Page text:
Spotlight: Dr Rebecca Wade on the Environment & Green Infrastructures

On Spotlight we have informal conversations with different people about their practice and how it relates to life in Dundee. Continuing our January focus on the Environment and its intersections with activism and creativity, we’ve interviewed Dr Rebecca Wade, Senior Lecturer in Environmental Science at Abertay University, to share some insight on her experience. 

 

Sam Gonçalves: Thanks for taking the time to do this, I think it’s pretty important for us to talk about the environment right now, as a community.

Dr Rebecca Wade: Yes, absolutely! This is a critical time for the environment, and for society. More than ever before we need to encourage conversations, creativity, collaborations, innovations and actions to address global warming, climate change and to look after the environment that supports us. There is no country in the world that is not experiencing the effects of climate change. Scotland is no exception, the effects of climate change are already here, raised temperatures, increased rainfall and less snow cover. These changes impact growing, breeding and migration seasons, and impacts biodiversity. We can’t ignore this, we need to figure out how to be sustainable and to live well in a changing climate. We need to work across disciplines and across agencies deliver change. This is challenging and exciting too. I’m really passionate about working across disciplines, so I can see possibilities and opportunities (as well as challenges), one thing is certain, we all need to get involved, and we need to include creativity in these conversations.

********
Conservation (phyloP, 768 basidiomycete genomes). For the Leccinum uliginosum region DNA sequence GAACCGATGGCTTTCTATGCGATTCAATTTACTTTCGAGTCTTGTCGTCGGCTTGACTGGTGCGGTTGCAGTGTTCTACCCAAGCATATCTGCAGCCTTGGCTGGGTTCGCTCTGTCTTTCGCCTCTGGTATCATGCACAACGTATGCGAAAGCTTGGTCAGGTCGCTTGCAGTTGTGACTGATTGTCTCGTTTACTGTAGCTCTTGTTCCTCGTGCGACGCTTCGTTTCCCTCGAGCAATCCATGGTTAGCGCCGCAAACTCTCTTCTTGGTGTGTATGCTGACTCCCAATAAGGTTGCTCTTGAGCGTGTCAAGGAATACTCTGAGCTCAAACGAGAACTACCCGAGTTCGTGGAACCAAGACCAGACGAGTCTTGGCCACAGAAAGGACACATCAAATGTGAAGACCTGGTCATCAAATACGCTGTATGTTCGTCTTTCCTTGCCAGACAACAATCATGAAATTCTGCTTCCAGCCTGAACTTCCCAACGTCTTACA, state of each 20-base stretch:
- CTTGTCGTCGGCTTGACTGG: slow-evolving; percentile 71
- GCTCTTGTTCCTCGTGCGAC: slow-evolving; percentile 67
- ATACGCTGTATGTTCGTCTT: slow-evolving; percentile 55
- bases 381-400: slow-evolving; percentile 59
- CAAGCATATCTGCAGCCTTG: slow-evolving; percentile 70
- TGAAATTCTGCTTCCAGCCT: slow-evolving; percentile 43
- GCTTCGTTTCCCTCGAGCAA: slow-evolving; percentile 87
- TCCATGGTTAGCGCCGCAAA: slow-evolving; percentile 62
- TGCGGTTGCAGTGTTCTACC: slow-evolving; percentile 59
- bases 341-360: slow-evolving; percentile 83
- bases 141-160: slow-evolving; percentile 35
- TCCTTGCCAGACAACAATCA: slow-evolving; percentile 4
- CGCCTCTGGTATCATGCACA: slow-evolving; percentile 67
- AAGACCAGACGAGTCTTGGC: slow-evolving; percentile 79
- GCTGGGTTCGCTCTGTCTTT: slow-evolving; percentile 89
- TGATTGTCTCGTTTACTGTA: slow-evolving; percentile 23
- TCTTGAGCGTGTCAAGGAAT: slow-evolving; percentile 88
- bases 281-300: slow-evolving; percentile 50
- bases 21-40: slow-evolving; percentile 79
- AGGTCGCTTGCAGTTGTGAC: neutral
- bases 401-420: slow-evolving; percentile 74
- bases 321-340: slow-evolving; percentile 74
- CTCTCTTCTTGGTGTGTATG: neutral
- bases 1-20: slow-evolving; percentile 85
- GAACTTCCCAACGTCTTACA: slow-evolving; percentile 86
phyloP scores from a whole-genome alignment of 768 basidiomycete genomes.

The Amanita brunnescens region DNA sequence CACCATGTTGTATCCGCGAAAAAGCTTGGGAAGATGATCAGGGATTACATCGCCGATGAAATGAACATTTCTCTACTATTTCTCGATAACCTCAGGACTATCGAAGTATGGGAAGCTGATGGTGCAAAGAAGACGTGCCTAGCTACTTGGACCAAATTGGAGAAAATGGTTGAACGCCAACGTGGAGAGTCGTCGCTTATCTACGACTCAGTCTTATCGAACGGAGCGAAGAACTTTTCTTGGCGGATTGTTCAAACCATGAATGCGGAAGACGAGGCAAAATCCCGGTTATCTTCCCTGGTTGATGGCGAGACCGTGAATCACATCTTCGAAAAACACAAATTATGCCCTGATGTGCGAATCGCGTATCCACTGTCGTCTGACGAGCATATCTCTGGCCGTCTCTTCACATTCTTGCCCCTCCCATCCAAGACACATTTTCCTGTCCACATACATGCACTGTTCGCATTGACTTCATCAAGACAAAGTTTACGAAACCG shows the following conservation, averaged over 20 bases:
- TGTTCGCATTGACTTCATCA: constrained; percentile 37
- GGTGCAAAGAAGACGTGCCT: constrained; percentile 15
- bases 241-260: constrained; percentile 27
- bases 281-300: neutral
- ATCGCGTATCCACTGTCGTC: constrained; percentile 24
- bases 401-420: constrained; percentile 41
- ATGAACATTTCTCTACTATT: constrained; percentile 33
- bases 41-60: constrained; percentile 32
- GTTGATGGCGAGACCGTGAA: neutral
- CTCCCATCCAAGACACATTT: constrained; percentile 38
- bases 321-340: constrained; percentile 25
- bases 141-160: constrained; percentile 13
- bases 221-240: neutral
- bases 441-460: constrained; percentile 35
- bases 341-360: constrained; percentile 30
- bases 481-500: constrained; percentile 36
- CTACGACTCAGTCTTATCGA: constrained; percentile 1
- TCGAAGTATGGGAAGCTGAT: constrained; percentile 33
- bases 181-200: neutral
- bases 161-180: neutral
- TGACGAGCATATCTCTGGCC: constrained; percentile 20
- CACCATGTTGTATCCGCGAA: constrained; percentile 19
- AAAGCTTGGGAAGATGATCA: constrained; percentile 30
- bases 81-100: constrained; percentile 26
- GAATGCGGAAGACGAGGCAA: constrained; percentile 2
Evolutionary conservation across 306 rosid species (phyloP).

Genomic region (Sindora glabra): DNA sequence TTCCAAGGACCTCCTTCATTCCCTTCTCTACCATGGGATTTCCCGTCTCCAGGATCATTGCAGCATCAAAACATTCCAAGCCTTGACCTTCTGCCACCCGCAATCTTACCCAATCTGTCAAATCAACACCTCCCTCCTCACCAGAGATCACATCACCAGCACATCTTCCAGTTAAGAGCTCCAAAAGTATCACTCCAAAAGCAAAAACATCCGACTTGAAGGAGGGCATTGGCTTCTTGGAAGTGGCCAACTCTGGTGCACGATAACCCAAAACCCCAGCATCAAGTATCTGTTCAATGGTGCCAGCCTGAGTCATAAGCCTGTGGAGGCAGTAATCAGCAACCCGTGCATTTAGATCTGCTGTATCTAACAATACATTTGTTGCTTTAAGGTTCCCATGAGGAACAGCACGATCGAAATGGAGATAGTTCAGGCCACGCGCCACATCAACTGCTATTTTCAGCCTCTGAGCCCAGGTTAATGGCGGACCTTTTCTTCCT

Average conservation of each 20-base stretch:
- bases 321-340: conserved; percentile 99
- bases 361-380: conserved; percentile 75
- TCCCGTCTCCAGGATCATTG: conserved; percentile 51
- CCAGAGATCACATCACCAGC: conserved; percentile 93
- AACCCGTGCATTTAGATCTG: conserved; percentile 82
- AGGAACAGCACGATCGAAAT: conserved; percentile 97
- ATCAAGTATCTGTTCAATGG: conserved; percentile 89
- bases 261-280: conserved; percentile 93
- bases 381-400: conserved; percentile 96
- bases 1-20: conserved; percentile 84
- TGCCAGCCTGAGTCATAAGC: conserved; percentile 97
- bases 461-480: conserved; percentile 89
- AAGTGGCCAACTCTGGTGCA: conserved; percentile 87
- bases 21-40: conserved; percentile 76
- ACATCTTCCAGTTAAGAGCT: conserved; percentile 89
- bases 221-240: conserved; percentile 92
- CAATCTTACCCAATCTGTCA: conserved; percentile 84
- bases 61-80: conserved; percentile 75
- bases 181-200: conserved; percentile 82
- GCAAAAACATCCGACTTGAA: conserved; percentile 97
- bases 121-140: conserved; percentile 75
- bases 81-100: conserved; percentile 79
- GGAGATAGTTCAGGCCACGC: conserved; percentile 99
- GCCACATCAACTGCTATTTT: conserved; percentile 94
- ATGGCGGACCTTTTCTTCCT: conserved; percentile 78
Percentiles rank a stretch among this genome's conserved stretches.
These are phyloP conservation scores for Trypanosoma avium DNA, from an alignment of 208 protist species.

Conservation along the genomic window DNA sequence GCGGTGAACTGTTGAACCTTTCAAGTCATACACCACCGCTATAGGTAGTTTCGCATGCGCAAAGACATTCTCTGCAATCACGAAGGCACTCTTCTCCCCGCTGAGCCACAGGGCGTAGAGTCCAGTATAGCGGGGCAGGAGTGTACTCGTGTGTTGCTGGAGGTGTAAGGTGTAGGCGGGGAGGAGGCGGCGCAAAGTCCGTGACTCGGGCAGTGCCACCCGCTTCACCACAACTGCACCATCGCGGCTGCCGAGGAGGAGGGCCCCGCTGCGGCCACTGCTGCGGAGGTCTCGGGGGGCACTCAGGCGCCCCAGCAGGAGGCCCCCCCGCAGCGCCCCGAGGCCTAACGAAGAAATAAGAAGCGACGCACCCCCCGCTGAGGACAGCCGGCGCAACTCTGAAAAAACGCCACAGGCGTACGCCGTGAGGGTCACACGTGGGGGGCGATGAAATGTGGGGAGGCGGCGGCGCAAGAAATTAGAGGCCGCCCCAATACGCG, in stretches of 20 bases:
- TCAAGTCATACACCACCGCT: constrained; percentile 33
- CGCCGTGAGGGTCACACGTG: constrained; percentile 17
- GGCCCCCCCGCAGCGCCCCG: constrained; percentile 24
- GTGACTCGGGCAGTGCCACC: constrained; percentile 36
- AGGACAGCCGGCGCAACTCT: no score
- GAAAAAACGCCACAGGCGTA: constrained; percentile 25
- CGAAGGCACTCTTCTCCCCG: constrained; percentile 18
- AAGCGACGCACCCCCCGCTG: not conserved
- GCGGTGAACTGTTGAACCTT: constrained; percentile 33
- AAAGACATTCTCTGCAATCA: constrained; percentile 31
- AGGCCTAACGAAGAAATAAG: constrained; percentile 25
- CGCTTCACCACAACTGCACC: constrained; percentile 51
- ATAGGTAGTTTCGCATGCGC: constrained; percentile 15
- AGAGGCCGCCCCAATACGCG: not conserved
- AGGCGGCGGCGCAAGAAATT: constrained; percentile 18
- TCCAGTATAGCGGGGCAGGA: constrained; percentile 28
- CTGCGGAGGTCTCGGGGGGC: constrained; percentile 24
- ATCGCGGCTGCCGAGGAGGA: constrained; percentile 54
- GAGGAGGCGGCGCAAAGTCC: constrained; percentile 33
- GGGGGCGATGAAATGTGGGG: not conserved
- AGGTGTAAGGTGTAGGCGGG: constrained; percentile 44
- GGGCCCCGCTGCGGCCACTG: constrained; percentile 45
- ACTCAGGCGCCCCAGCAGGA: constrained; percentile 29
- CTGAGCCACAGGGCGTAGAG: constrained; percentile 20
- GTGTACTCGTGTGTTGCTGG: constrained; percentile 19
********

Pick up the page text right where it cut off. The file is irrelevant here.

SG: Can you tell me a bit more about your work at Abertay?

RW: My title is Senior Lecturer in Environmental Science, I engage in both teaching and research. I’m interested in how people impact on and interact with their environment and how the environment impacts on people. In particular, I research sustainable water management and rivers, I’m also very interested in the benefits we get from urban green and blue spaces, the parks and rivers, the spaces between buildings.

SG: And is your interest in a specific area or location?